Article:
Medicaid Expansion: Early Signs Show Good News

Last spring, I argued that, “the economic and social arguments for Medicaid expansion are overwhelmingly positive.” A recent report from the Kaiser Health Foundation confirms this argument, and adds additional insight to the advantages of expanding Medicaid.

The Kaiser report analyzed all 50 states’ Medicaid programs. In doing so, it compared those states that expanded (“expansion states”) from those states that did not expand (“non-expansion states”). The differences are illuminating. In expansion states, Medicaid Enrollment increased by 18.0%, on average, compared to 5.1% in non-expansion states. This finding is unsurprising; states that expanded Medicaid should have had higher enrollments. The more surprising finding, however, was that expansion states’ Medicaid spending growth was 3.4% compared to non-expansion states’ spending growth of 6.9%. In other words, non-expansion states had higher growth in state spending than expansion states. These findings are breathtaking: non-expansion states have spent more state money to cover less people.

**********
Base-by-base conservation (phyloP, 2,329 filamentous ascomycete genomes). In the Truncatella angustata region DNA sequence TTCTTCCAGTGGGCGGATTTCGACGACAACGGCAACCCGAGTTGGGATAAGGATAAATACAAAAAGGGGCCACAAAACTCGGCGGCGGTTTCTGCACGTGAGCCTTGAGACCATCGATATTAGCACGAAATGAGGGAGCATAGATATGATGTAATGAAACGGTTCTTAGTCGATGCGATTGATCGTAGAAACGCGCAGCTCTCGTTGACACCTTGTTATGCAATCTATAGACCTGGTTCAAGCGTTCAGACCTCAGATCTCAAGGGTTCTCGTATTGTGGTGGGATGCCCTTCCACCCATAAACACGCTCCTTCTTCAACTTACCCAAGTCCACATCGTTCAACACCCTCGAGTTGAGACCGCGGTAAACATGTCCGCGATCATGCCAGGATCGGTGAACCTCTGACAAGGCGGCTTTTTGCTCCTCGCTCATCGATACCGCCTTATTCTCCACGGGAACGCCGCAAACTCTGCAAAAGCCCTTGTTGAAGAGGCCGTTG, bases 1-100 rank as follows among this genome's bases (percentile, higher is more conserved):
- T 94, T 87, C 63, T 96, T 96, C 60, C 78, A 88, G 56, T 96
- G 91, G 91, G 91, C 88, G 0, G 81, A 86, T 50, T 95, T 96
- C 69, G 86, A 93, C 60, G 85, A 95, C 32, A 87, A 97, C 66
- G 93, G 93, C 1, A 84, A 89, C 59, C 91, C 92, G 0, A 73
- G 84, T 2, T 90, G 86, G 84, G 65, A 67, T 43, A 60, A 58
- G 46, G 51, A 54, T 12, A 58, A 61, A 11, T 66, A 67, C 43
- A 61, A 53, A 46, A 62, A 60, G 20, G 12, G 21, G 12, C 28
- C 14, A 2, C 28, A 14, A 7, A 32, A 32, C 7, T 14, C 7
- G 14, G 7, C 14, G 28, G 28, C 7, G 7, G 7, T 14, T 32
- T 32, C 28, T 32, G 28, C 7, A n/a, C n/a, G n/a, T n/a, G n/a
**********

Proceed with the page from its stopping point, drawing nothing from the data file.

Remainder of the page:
Furthermore, expansion states have seen an economic boom from federal dollars. A Deloitte study found that in Kentucky, Medicaid expansion would create 40,000 jobs and $30 billion to the state economy. In addition, the study found that expansion would save the state budget $100 million. States that did not expand suffer from the “woodwork effect,” in which previously eligible citizens come out of the woodwork to get Medicaid. The state has to pay for this without federal funding so state budgets bear the burden.

Given this positive news, the politics of Medicaid seem to be changing. Kentucky’s newly elected governor, Matt Bevin, ran on a platform to repeal the Medicaid expansion. Since his election, he has pivoted away from this position. Many states—including Missouri, Virginia, Montana, Utah, and Wyoming—are considering expansion as well. And, in a twist from conventional wisdom, a recent Kaiser Foundation poll found that the majority of Republicans (56%) in non-expansion states support Medicaid Expansion. Medicaid Expansion is not a Republican vs. Democrat issue. It is a common sense vs. intransigence dispute. As the Kaiser and Deloitte study indicate, the longer states wait to expand, the more their economy and health will suffer.

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Matthew Ryan is from Kansas City. He studied public health and economics at Saint Louis University. Prior to law school, he worked in Hartford, CT as a Jesuit Volunteer at a legal aid clinic. He is interested in health policy.

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